Here is the latest stuff I’m hearing. Richie Fay, Summit’s former president of distribution, will become president of distribution for Lionsgate; David Spitz will stay on as general sales manager at Lionsgate. That means that Bill Lewis, exec veep and general sales manager for Summit, will likely leave. Chris LeRoy had become defacto head of distirbution for Lionsgate after Steve Rothenberg passed away two years ago after an illness. It’s not exactly clear what happens to LeRoy, who came in on an interim consulting basis, but he’s likely to exit.
Expectations are that with Erik Feig being named president of production of the Lionsgate Motion Picture Group, Lionsgate production topper Alli Shearmur will be leaving. I’ve heard that she might remain involved in The Hunger Games trilogy, perhaps in a producing role. Lionsgate’s Joe Drake has still been reporting to …
First video killed the radio star, and now technology is killing editing and videographer jobs — at least at CNN. The cable news network today laid off 50 staffers in the Atlanta, New York, Washington DC, Los Angeles, and Miami offices. The bulk of the cuts are among editors, photojournalists, and librarians. CNN SVP Jack Womack explained they were caused by the ability for virtually anyone to edit and publish video on their computers, or search for background information online, and by the proliferation of viewer-generated video that is used more and more in professional news coverage, especially on breaking news. “Technology investments in our newsrooms now allow more desk-top editing and publishing for broadcast and online,” he wrote in an internal email. “This evolution allows more people in more places to edit and publish than ever before. As a result of these technology and workflow changes, CNN is reducing the number of media editors in our work force in Atlanta. … We looked at the impact of user-generated content and social media, CNN iReporters and of course our affiliate contributions in breaking news. Consumer and pro-sumer technologies are simpler and more accessible. Small cameras are now high broadcast quality. More of this technology is in the hands of more people. After completing this analysis, CNN determined that some photojournalists will be departing the company.”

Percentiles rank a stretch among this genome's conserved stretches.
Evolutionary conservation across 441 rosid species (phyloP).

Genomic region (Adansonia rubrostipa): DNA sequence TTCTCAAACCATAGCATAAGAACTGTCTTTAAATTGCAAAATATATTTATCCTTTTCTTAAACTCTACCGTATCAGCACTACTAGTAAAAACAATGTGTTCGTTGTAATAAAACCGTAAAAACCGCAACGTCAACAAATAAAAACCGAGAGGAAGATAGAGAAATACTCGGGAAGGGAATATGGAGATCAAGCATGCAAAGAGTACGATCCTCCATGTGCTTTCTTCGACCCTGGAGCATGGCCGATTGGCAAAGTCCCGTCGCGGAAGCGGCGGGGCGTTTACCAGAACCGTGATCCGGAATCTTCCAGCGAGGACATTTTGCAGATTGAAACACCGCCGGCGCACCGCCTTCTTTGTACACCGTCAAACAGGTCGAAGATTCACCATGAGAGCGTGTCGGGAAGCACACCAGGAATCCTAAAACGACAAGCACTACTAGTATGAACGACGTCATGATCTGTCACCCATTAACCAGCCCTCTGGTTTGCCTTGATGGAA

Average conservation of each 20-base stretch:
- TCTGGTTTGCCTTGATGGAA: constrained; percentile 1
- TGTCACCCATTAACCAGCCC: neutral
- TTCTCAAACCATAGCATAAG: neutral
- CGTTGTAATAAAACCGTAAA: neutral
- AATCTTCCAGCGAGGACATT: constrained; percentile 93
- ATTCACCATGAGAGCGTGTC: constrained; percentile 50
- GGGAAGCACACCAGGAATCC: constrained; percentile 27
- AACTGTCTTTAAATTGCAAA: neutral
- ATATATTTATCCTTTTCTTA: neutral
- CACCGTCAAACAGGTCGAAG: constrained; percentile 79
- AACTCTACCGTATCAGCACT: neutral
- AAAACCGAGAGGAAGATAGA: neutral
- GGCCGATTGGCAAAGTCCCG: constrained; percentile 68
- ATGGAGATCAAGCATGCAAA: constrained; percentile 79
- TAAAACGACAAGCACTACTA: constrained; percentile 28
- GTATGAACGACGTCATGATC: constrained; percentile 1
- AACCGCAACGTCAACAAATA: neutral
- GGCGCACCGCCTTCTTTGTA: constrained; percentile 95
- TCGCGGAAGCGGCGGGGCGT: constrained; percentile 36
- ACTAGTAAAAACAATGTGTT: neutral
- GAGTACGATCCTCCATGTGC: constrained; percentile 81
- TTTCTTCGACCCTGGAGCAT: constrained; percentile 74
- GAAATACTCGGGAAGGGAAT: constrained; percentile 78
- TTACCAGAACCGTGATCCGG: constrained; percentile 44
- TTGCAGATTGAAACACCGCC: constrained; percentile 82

It won’t be a good day on the Disney lot. Today, the studio will tell just under 200 staffers that they are being laid off. Deadline told you this was coming, as part of a restructuring effort, with most of those layoffs coming in theatrical and home video distribution. The fact that Pirates of the Caribbean: On Stranger Tides just crossed the $900 million mark in worldwide gross doesn’t change that studio brass felt a restructuring was needed. Fox, Paramount and Lionsgate have also been streamlining their operations and laying off staff as well.
EXCLUSIVE: That’s about 1% of Warner Bros’ total domestic workforce. When I asked about it, Warner Bros Entertainment issued this statement: “As part of the continual review of our business operations, Warner Bros. Entertainment will be undertaking limited staff reductions in our home entertainment and consumer products divisions. The total number of employees and positions impacted by these reductions is a relatively small percentage of our domestic workforce.”